Proposed Snapper Changes Could Affect Gulf Anglers

NOAA wants your comments concerning vermilion and yellowtail snapper regulations.

May 13, 2013

NOAA Fisheries is seeking public comments on a proposed rules that would affect Gulf of Mexico anglers. New proposals would set a bag limit of 10 vermilion snapper per trip, increase the annual catch limit for yellowtail snapper to 901,125 pounds, and eliminate the venting tool requirement.

The proposed rules were published on May 7, 2013, and the comment period ends on June 6, 2013.

Vermilion Snapper

The proposed rule would set a 10-vermilion snapper bag limit within the 20-fish aggregate reef fish bag limit. Vermilion snapper is not overfished or undergoing overfishing. However, the Gulf of Mexico Fishery Management Council (Council) received testimony from some fishermen that the vermilion snapper stock may be declining. In addition, recreational landings have been increasing in recent years and could contribute to the vermilion snapper annual catch limit being met before the end of the fishing year. This would result in a closure of vermilion snapper fishing. To minimize the risk this could occur, the Council recommended a 10-fish vermilion snapper bag limit within the 20-fish aggregate reef fish bag limit.


Yellowtail Snapper

The proposed rule would also increase the Gulf of Mexico yellowtail snapper annual catch limit from 725,000 pounds to 901,125 pounds. A recent stock assessment determined the yellowtail snapper stock is considered to be healthy and well above the biomass needed to harvest the maximum sustainable yield. Therefore, the Council recommended the annual catch limit be increased.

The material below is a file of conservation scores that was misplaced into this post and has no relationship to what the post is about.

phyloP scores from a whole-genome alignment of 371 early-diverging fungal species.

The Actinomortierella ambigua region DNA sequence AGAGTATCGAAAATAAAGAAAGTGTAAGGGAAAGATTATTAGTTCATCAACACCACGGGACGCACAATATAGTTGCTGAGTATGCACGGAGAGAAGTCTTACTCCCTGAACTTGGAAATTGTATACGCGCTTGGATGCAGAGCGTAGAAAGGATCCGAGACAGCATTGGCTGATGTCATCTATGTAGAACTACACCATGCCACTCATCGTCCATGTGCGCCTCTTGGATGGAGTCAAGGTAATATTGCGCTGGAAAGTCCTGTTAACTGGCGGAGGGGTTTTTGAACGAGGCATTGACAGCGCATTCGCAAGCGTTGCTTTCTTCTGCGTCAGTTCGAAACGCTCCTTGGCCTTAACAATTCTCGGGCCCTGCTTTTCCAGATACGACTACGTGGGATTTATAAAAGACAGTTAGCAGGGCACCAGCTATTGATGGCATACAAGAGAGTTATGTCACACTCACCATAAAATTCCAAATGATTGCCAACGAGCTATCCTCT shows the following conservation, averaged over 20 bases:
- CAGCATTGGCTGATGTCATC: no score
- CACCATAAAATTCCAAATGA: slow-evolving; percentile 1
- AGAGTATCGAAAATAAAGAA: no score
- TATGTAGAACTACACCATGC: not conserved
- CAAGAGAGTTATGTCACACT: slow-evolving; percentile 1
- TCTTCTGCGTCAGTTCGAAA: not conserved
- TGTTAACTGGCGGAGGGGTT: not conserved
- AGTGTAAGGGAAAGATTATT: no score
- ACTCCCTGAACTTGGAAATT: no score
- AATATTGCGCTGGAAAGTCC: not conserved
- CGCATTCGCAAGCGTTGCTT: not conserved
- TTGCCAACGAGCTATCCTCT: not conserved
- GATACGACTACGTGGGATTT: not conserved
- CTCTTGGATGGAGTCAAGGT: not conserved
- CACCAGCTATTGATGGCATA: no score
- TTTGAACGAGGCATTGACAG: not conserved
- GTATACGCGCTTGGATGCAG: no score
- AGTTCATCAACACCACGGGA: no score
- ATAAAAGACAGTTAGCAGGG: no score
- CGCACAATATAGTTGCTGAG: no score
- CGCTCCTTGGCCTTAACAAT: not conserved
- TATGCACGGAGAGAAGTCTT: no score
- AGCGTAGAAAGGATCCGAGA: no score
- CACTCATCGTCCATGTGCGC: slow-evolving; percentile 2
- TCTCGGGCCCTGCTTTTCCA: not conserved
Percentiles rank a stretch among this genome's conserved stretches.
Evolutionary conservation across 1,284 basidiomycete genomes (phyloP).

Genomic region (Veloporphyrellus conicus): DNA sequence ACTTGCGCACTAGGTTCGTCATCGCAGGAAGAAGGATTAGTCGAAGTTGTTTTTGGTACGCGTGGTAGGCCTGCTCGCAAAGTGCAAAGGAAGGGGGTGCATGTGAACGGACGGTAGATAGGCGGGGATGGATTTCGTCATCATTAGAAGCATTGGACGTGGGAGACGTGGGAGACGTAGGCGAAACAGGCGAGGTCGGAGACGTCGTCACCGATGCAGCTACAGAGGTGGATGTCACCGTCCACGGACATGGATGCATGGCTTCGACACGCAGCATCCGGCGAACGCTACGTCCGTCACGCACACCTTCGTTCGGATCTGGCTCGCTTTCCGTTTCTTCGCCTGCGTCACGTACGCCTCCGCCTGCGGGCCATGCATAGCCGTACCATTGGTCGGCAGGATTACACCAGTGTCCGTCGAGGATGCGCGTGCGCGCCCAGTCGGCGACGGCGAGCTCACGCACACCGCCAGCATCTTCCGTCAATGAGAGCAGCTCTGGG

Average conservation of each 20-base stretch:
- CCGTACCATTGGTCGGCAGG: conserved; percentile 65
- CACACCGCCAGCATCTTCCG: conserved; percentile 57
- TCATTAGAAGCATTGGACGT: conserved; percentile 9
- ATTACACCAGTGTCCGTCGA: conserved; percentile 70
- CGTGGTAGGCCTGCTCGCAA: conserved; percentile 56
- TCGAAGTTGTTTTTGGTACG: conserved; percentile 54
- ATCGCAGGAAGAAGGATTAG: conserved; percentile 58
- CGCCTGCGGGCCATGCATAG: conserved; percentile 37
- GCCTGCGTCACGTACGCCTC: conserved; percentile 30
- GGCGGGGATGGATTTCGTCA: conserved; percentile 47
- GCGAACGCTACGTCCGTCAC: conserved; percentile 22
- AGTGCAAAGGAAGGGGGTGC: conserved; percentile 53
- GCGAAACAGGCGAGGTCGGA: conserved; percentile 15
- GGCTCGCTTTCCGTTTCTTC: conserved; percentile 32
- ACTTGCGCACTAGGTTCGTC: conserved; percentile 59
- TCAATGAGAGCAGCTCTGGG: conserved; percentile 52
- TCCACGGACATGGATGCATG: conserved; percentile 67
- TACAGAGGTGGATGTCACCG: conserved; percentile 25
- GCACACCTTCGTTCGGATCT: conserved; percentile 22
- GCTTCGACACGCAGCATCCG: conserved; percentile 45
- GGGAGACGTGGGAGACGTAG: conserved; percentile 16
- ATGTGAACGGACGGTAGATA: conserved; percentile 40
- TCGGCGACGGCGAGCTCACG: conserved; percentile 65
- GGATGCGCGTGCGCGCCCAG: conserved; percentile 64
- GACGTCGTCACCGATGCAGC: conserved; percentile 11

Venting Tool Requirement

The proposed rule would eliminate the requirement to use venting tools when fishing for reef fish. Some scientific studies have questioned the usefulness of venting tools in preventing barotrauma in fish, particularly those caught in deep waters. In addition, some fish caught in shallow waters may not need to be vented, and attempts at venting may cause damage to fish by improper venting and increased handling times. Finally, the current requirement interferes with using other devices such as fish descenders. These devices can be used by fishermen to return fish back to depth. Because of these factors, the Council recommended the venting tool requirement be rescinded.


NOAA Fisheries must receive comments on this proposed rule no later than June 6, 2013. Obtain electronic copies of the proposed rule and the amendment from the NOAA Fisheries Web site.


Submit all electronic public comments via the Federal e-Rulemaking Portal. Click the “Comment Now!” icon, complete the required fields, and enter or attach your comments.


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